Once you have acknowledged that you have depression please remember that it is a medical condition and can be cured. You don’t have to feel this way for ever. Nobody actually thinks of you the way you think they do. Talk to someone. Seek and accept help and you will find that there is a different way of seeing life. You may also have an option in a Depression research study.

10 Common Symptoms of Depression

Every year, approximately 9.5% of the American population suffers from depression. Depression is a serious illness that affects day-to-day life and destroys families. Depression is an illness that controls the mind and its functions causing loss of appetite, sleeplessness, mood swings, and a deep sense of despair.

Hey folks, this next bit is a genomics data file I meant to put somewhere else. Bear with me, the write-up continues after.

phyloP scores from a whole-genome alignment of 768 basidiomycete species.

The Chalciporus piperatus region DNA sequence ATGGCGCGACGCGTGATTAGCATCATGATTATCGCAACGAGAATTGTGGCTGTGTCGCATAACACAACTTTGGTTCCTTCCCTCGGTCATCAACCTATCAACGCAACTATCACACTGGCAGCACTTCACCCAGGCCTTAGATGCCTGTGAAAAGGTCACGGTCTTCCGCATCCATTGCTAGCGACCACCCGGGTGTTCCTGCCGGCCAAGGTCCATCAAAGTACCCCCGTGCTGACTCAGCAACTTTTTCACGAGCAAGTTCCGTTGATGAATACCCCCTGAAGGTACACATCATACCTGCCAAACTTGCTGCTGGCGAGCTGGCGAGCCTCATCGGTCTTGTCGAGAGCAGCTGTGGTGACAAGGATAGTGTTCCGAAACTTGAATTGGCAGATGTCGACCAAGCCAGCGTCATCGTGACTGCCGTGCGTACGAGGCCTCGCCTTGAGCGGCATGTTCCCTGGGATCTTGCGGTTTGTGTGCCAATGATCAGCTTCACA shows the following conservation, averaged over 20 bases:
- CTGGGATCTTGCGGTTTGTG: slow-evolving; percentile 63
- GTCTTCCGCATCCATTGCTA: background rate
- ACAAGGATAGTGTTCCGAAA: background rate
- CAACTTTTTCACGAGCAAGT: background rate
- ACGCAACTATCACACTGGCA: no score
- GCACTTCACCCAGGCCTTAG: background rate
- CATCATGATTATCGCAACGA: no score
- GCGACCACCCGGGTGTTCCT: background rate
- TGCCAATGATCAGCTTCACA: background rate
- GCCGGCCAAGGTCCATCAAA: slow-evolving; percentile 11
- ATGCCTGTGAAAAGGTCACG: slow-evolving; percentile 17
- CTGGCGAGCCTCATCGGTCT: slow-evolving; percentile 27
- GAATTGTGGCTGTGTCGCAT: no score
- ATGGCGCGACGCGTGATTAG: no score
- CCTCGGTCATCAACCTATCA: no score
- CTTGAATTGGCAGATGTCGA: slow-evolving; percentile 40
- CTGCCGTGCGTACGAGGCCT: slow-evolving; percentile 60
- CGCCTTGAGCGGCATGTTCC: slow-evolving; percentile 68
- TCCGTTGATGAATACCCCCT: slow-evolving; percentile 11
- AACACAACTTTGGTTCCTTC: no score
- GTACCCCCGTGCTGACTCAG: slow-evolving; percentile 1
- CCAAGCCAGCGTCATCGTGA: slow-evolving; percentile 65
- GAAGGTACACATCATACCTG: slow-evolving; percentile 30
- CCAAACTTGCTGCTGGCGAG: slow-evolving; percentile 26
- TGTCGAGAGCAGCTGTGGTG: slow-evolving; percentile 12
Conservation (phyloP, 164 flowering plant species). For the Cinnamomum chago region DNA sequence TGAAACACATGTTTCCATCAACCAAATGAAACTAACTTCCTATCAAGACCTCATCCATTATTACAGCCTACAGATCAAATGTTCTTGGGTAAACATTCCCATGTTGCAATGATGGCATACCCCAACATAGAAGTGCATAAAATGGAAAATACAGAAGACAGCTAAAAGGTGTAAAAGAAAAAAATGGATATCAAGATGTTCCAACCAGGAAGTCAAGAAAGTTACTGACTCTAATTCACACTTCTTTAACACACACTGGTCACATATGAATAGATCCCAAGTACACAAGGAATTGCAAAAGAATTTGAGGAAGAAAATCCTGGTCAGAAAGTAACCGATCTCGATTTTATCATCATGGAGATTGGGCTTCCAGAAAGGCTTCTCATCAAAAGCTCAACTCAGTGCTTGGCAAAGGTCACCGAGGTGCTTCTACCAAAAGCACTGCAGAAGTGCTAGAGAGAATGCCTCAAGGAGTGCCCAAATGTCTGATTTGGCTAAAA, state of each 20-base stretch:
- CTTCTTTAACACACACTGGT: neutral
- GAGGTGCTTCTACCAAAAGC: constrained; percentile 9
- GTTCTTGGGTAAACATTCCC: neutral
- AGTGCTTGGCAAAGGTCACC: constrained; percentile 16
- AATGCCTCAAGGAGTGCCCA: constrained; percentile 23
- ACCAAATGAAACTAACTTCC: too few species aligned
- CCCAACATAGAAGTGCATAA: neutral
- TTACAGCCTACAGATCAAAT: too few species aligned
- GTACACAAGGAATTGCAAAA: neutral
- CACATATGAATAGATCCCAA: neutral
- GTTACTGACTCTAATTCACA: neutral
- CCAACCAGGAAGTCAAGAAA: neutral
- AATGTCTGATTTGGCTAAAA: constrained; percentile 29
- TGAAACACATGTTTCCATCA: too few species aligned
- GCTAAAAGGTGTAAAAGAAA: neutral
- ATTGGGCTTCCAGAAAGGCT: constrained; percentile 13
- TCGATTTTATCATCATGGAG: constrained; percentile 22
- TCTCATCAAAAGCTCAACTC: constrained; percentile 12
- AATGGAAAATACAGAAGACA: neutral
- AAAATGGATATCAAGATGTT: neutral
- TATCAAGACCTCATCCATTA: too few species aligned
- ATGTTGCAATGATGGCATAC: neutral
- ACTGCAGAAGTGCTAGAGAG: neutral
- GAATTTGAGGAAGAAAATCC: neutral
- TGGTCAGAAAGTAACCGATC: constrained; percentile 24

The symptoms of depression are varied and the severity changes with time. Depression can be an inherited disorder, caused by other illnesses, or stress. Women sometimes experience depression more than men. Some have speculated that hormonal swings, menstrual cycle changes, pregnancy, miscarriage, pre-menopause, and post-menopause can be factors.

Common symptoms are:

1.    An unshakable sadness, anxiety, or emptiness.

2.    Overwhelming hopelessness accompanied by pessimistic feelings.

3.    Extreme guilt, feelings of helplessness, and a low sense of self worth.

4.    Loss of energy, a slowing down of metabolism, and activity levels. Being plagued by constant fatigue.

5.    A sense of helplessness along with an increasing inability to focus and indecisiveness.

6.     Loss of sound sleep and development of extreme insomnia.